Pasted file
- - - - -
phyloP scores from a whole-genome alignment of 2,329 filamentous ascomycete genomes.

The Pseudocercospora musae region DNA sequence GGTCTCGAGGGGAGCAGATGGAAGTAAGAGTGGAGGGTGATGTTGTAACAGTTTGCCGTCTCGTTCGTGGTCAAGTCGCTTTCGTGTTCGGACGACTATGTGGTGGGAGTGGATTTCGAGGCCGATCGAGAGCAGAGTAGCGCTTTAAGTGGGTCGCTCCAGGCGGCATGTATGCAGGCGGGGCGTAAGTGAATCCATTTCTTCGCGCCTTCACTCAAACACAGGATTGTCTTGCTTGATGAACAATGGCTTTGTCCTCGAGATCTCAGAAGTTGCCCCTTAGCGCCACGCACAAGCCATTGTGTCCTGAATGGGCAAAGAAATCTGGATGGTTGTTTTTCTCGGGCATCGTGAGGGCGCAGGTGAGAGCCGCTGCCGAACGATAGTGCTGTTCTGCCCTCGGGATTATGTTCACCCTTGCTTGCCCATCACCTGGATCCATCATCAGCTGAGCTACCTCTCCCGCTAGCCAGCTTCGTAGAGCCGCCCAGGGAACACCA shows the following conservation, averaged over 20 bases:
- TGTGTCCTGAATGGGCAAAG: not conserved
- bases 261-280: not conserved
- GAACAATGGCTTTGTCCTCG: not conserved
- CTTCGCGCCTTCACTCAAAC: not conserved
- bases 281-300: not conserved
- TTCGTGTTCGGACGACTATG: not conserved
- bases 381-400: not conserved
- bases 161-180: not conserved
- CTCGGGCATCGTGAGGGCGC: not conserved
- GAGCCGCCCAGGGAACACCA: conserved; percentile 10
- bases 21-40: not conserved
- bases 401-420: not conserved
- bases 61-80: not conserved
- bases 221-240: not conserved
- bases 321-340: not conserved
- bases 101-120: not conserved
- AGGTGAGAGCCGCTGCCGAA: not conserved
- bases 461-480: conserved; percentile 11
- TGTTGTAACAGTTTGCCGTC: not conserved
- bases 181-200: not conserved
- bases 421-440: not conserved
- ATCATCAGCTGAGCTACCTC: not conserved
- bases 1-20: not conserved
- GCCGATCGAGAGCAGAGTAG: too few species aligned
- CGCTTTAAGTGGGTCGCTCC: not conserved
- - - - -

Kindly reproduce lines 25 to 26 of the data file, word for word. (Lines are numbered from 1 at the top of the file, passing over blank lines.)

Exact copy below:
- bases 1-20: not conserved
- GCCGATCGAGAGCAGAGTAG: too few species aligned